News & Politics

100 Best Restaurants 2012: Ten to Look Forward To

This year is going to be packed with exciting debuts—from big-name chef spinoffs to a raw bar with grand ambitions



3241 M St., NW

Graffiato chef Mike Isabella goes from Jersey Italian to modern Mexican in his second restaurant, in the Georgetown space that housed the seafood-themed Hook. Diners will nibble on duck and goat tacos, guacamoles, and ceviches, while bigger appetites can go for “carbons,” Isabella’s riff on fajitas. As at Graffiato, Prosecco will be on tap. Projected opening: early spring.



1837 M St., NW

Dupont Circle is closer to becoming Little Manhattan, with yet another New York import. This time Barcelona-born chef Marc Vidal and restaurateur Yann de Rochefort are transforming the former Penang space into a 140-seat eatery with a patio for sipping both wine- and beer-based sangrías. On the menu, look for seafood paella and a lineup of tapas, including bacon-wrapped dates stuffed with Valdeón cheese, quail-egg-and-chorizo toast, and garlicky shrimp. Projected opening: Early 2012.



705 Sixth St., NW

Ramen fever continues as Sushiko co-owner Daisuke Utagawa heads to Penn Quarter to open a bilevel izakaya and noodle joint. Former José Andrés protégé Katsuya Fukushima will helm the kitchen, which will turn out eclectic ramen bowls with toppings that might range from basil and mozzarella to Manila clams. In an upstairs tavern, patrons can knock back sake and snack on fried pork cutlets. Projected opening: Summer.



1124 Ninth Street, NW

Corduroy chef/owner Tom Power will unveil this more casual restaurant next door to his upscale DC dining room, Corduroy. Don’t expect lobster carpaccio here: Offerings on the blackboard menu will lean toward comfort foods suchas pizza, Jersey-shore-style hot dogs, and pupusas. Projected opening: Late summer.



200 International Dr., Baltimore; 410-223-1460

Chef/restaurateur Michael Mina will open his third place in Baltimore’s Four Seasons Hotel. A soothing izakaya that shares a harbor view with his adjacent tavern, Wit & Wisdom, it will have a small-plates menu featuring sushi, sashimi, and grilled dishes to share. Projected opening: February.



5335 Wisconsin Ave., NW

Top Chef alum Bryan Voltaggio has a lot on his plate–he’s opened a lunch spot and is working on a diner in his hometown of Frederick. Next the Charlie Palmer-trained chef will move to this spot in the Chevy Chase Pavilion mall for a more ambitious project, a meat-focused restaurant that will break the steakhouse pattern by serving lesser-seen cuts fired on a wood grill. It will also feature a bakery and wine shop. Projected opening: early fall.


Rasika West End

1177 22nd St., NW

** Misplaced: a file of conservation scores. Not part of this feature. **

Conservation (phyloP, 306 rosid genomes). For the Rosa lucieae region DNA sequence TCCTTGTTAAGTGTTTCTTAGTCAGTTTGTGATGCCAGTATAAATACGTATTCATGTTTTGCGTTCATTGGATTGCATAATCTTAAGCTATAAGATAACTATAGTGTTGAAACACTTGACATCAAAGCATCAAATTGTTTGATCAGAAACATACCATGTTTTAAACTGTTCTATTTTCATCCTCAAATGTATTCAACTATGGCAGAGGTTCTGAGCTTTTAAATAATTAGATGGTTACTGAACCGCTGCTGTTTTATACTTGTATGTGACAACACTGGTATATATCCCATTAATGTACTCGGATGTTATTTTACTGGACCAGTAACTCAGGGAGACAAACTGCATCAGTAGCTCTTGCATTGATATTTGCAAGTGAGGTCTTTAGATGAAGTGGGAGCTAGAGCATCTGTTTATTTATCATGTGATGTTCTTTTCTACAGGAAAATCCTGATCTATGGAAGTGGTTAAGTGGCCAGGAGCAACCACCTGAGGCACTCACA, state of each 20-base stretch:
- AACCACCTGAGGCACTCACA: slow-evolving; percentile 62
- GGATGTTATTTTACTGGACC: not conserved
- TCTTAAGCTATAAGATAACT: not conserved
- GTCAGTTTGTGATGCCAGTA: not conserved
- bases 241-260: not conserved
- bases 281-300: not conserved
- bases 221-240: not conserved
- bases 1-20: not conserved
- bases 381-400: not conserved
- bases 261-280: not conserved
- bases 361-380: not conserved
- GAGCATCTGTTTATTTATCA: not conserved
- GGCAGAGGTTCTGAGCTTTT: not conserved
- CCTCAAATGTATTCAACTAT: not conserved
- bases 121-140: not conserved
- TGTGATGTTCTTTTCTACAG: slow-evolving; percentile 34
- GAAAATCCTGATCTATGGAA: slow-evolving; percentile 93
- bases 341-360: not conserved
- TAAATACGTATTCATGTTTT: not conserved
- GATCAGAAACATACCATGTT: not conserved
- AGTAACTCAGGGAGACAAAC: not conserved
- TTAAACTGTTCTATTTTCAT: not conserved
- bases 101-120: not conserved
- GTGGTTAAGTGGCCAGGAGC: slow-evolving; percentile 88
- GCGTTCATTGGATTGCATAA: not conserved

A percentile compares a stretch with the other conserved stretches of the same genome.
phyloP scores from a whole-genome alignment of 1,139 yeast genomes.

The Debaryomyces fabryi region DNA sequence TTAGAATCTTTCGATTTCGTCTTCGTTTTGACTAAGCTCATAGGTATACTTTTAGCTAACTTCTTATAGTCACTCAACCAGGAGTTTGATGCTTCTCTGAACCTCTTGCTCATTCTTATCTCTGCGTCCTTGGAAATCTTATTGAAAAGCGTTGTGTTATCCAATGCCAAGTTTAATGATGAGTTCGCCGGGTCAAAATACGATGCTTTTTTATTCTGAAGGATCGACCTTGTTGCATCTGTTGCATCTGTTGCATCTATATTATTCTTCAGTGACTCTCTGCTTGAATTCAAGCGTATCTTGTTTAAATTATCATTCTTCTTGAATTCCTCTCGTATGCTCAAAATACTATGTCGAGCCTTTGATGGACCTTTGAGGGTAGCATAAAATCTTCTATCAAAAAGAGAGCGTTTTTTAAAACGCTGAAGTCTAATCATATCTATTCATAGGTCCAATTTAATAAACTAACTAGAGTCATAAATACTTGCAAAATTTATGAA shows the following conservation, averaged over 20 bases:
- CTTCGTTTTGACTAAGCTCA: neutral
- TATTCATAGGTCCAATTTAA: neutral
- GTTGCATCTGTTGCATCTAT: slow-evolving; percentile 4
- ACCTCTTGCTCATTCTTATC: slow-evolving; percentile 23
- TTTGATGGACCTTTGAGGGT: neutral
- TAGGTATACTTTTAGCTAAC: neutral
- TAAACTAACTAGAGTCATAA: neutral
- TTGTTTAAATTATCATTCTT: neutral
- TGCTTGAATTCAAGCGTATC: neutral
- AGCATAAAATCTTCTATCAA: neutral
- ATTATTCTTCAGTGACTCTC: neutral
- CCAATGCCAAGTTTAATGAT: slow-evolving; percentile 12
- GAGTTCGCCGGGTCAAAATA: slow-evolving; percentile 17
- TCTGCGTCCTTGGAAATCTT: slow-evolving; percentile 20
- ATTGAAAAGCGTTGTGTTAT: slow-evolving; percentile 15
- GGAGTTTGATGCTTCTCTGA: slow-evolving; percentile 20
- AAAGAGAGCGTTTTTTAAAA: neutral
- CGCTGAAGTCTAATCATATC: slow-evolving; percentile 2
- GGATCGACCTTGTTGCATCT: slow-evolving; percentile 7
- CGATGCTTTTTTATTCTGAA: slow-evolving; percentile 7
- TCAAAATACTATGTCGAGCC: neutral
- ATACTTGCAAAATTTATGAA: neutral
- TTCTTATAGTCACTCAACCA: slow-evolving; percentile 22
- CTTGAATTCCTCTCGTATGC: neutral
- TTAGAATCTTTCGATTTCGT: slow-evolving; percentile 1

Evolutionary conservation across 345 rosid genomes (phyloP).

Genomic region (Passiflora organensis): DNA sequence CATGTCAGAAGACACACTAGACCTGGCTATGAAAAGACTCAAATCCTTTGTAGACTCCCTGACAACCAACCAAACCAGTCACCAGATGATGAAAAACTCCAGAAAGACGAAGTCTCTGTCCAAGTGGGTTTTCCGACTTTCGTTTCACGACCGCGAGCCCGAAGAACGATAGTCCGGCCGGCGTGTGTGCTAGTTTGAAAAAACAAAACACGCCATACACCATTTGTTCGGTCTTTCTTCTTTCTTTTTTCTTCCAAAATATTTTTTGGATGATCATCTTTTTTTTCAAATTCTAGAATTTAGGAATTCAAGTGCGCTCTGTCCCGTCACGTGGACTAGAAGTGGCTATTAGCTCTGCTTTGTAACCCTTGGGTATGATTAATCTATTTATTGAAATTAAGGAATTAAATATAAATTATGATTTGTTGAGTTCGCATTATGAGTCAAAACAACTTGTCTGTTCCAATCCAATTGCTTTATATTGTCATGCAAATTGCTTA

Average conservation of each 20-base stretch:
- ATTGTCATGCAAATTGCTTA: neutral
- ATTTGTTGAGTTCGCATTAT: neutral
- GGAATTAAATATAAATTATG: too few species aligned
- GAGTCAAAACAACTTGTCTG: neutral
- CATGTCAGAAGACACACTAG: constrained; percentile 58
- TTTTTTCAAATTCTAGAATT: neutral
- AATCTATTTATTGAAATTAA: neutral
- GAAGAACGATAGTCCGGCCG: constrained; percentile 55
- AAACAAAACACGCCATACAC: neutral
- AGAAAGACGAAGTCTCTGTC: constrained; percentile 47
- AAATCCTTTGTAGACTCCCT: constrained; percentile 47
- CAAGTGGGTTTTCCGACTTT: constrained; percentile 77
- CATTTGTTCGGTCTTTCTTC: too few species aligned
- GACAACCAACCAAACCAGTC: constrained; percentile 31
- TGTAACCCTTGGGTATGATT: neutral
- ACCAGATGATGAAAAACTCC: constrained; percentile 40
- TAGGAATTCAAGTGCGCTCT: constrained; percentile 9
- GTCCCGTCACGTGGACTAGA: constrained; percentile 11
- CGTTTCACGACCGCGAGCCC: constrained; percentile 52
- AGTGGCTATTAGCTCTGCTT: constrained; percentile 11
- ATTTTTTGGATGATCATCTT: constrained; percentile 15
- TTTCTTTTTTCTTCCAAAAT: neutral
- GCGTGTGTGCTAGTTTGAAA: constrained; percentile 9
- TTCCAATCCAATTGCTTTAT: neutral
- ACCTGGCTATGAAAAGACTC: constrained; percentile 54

Ashok Bajaj’s modern-Indian dining room, Rasika, is getting a twin–the first direct spinoff of any of his six restaurants–in a glassy condo building in DC’s West End. Popular dishes, such as the crisply fried spinach called palak chaat and black cod with honey and dill, will carry over to the 140-seat dining room, but look also for new creations from chef Vikram Sunderam. Projected opening: March.


Society Fair

277 S. Washington St., Alexandria; 703-683-3247

Cathal and Meshelle Armstrong expand their Old Town dining empire with this sixth venture, a market with bakery, butcher, demonstration kitchen, and wine bar. Sandwiches stuffed with the likes of braised short ribs with fresh horseradish cream will be available to go, or you can linger over three courses during dinners five nights a week, which will sometimes be cohosted by chef Cathal Armstrong and cocktail guru Todd Thrasher. Projected opening: Early January.



12505 Park Potomac Ave., Potomac

The team behind the Greek chainlet Cava is trading Mediterranean dips for rustic Italian fare, including charcuterie, wood-fired pizzas, and several varieties of meatballs. The dining room will have a rough-hewn, reclaimed-wood decor. Projected opening: Early spring.


Untitled Jeff and Barbara Black Project

2910 District Ave., Merrifield

Restaurateurs Jeff and Barbara Black head to Merrifield’s Mosaic District–a mixed-use development in progress–with an ambitious project: the biggest raw bar on the East Coast. Besides more than 25 varieties of oysters, look for Gulf Coast-style seafood dishes, wood-grilled steaks that have been aged in-house, and a menu of craft cocktails. Projected opening: Fall.


Food Editor

Anna Spiegel covers the dining and drinking scene in her native DC. Prior to joining Washingtonian in 2010, she attended the French Culinary Institute and Columbia University’s MFA program in New York, and held various cooking and writing positions in NYC and in St. John, US Virgin Islands.